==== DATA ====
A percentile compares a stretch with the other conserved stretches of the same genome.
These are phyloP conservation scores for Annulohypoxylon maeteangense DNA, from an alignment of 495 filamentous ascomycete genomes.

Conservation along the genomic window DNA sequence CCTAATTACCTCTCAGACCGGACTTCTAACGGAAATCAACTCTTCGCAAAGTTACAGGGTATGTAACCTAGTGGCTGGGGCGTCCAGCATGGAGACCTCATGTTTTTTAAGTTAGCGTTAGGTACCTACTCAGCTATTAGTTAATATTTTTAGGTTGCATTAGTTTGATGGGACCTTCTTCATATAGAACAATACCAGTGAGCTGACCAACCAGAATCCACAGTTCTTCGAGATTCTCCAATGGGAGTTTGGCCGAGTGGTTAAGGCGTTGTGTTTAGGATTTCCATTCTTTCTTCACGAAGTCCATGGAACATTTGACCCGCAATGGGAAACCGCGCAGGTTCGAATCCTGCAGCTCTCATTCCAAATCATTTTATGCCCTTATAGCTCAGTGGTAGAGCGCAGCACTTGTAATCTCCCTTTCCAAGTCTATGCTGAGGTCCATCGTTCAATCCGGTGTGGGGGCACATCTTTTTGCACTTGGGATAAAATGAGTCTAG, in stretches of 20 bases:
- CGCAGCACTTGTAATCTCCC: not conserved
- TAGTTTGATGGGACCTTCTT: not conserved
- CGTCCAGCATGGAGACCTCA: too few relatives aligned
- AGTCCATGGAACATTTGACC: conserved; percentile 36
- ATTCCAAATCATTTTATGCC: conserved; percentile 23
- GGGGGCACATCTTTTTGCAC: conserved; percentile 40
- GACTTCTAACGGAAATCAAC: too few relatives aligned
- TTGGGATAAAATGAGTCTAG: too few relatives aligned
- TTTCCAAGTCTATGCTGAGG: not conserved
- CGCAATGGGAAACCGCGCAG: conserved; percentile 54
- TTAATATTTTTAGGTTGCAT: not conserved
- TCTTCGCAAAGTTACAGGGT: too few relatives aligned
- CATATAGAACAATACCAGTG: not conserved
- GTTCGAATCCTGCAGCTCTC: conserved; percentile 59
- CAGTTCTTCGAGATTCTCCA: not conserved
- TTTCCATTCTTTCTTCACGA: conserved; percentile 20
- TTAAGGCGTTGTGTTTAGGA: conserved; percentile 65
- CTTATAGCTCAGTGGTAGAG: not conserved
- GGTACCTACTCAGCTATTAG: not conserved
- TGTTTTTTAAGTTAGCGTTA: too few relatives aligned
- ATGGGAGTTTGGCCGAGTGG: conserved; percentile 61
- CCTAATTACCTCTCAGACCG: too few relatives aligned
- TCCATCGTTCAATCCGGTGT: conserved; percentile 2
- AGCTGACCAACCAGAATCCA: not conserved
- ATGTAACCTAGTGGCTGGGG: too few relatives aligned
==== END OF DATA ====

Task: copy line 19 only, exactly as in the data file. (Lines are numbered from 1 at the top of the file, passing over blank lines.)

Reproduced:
- TTTCCATTCTTTCTTCACGA: conserved; percentile 20